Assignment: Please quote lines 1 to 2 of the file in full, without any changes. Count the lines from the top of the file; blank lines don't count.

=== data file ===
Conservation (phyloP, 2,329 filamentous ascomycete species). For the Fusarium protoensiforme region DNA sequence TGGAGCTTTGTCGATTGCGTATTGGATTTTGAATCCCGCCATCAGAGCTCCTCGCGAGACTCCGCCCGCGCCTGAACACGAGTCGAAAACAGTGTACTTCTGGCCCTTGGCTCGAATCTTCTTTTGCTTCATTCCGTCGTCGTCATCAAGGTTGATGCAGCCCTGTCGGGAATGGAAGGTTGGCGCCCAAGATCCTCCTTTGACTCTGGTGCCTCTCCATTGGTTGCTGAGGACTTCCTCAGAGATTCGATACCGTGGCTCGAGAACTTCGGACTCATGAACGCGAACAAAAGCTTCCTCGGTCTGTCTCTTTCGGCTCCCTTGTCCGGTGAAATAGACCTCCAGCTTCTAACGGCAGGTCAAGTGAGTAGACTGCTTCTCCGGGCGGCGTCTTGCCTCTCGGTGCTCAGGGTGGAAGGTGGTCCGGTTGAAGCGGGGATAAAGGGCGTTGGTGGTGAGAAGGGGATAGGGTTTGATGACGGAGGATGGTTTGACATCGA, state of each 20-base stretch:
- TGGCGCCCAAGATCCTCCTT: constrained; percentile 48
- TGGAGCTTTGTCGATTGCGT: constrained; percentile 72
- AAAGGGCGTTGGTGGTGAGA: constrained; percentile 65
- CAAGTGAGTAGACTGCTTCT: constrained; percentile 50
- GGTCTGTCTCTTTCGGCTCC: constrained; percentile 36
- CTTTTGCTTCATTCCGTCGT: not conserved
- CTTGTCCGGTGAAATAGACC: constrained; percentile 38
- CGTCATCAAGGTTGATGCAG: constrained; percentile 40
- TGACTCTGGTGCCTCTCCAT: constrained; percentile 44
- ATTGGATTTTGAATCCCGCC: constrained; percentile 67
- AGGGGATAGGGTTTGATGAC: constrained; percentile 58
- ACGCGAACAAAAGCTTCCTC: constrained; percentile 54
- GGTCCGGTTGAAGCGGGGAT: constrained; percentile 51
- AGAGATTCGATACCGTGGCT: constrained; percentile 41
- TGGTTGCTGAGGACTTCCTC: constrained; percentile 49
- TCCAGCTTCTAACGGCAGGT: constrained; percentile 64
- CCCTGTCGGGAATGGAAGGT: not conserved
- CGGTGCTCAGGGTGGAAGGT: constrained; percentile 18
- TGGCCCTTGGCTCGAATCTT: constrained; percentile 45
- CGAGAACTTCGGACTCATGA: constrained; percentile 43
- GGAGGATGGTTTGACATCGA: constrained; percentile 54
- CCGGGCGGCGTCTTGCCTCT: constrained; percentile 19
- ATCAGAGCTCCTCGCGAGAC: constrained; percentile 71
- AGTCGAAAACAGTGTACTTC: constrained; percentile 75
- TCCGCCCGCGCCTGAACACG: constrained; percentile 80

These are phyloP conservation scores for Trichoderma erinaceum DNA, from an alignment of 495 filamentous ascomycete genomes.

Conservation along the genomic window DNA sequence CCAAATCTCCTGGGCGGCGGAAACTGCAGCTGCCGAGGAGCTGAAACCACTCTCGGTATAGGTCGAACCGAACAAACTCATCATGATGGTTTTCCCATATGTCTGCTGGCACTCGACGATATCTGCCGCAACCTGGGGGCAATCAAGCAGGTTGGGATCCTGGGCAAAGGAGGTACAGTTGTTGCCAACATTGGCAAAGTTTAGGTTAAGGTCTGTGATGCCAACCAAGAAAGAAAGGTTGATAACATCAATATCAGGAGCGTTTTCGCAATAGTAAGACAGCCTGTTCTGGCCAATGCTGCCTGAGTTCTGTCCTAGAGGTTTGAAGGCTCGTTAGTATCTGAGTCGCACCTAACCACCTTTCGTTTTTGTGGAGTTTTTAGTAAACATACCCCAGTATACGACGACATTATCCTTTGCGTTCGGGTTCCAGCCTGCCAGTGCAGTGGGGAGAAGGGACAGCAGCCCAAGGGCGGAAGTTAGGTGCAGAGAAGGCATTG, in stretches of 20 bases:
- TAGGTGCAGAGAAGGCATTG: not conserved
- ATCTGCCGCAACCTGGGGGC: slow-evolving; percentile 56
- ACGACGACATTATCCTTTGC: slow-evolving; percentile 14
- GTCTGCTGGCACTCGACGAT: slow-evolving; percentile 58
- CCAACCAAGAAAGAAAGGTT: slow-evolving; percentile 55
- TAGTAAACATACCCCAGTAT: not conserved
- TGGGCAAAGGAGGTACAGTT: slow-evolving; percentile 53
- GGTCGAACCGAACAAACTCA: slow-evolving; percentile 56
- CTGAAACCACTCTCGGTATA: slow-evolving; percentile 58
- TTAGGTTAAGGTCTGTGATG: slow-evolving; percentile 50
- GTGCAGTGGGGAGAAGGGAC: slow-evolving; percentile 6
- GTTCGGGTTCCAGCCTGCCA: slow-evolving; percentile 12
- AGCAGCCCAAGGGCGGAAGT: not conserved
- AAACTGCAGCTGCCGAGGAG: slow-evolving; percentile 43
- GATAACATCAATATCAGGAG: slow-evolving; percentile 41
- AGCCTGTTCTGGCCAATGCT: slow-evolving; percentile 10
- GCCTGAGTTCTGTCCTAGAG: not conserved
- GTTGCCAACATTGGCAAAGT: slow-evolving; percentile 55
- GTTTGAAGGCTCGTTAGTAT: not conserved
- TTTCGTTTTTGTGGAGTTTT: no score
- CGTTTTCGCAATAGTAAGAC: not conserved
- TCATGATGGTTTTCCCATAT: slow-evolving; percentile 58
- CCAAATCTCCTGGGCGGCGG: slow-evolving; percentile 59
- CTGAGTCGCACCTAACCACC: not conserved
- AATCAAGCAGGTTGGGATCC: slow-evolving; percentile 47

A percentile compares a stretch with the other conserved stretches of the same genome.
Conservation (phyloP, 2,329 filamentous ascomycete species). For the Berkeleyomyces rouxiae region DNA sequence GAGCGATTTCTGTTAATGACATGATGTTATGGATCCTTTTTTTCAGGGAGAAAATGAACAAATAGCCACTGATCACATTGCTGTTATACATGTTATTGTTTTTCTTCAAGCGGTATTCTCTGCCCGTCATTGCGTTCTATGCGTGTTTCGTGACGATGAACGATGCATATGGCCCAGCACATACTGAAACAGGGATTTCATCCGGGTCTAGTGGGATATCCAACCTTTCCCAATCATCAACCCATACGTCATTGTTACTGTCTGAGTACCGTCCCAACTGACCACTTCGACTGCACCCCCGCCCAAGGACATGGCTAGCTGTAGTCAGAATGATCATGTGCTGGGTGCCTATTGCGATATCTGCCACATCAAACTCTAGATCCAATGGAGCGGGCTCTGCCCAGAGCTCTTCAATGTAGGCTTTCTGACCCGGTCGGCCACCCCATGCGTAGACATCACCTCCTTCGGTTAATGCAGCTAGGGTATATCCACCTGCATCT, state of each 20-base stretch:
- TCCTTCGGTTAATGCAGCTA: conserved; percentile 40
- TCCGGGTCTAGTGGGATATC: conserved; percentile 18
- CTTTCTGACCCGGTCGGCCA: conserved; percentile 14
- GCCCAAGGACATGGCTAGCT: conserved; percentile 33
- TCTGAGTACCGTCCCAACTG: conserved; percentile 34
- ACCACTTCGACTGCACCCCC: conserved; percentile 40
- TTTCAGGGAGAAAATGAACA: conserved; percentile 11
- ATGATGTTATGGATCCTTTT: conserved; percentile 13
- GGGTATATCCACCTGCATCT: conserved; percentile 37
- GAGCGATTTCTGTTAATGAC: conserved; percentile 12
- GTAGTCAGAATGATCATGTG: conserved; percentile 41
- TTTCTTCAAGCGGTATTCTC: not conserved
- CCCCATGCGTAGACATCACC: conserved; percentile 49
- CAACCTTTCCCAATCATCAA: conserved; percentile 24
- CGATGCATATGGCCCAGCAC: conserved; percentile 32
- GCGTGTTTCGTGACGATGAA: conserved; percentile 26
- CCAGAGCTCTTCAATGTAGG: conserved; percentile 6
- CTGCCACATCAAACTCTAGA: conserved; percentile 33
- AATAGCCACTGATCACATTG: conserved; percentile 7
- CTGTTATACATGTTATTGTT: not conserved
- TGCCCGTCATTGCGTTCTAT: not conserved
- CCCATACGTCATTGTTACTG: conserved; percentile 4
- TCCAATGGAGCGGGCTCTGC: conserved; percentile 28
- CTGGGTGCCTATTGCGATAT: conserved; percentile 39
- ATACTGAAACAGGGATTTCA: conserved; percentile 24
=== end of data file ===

Conservation (phyloP, 2,329 filamentous ascomycete species). For the Fusarium protoensiforme region DNA sequence TGGAGCTTTGTCGATTGCGTATTGGATTTTGAATCCCGCCATCAGAGCTCCTCGCGAGACTCCGCCCGCGCCTGAACACGAGTCGAAAACAGTGTACTTCTGGCCCTTGGCTCGAATCTTCTTTTGCTTCATTCCGTCGTCGTCATCAAGGTTGATGCAGCCCTGTCGGGAATGGAAGGTTGGCGCCCAAGATCCTCCTTTGACTCTGGTGCCTCTCCATTGGTTGCTGAGGACTTCCTCAGAGATTCGATACCGTGGCTCGAGAACTTCGGACTCATGAACGCGAACAAAAGCTTCCTCGGTCTGTCTCTTTCGGCTCCCTTGTCCGGTGAAATAGACCTCCAGCTTCTAACGGCAGGTCAAGTGAGTAGACTGCTTCTCCGGGCGGCGTCTTGCCTCTCGGTGCTCAGGGTGGAAGGTGGTCCGGTTGAAGCGGGGATAAAGGGCGTTGGTGGTGAGAAGGGGATAGGGTTTGATGACGGAGGATGGTTTGACATCGA, state of each 20-base stretch:
- TGGCGCCCAAGATCCTCCTT: constrained; percentile 48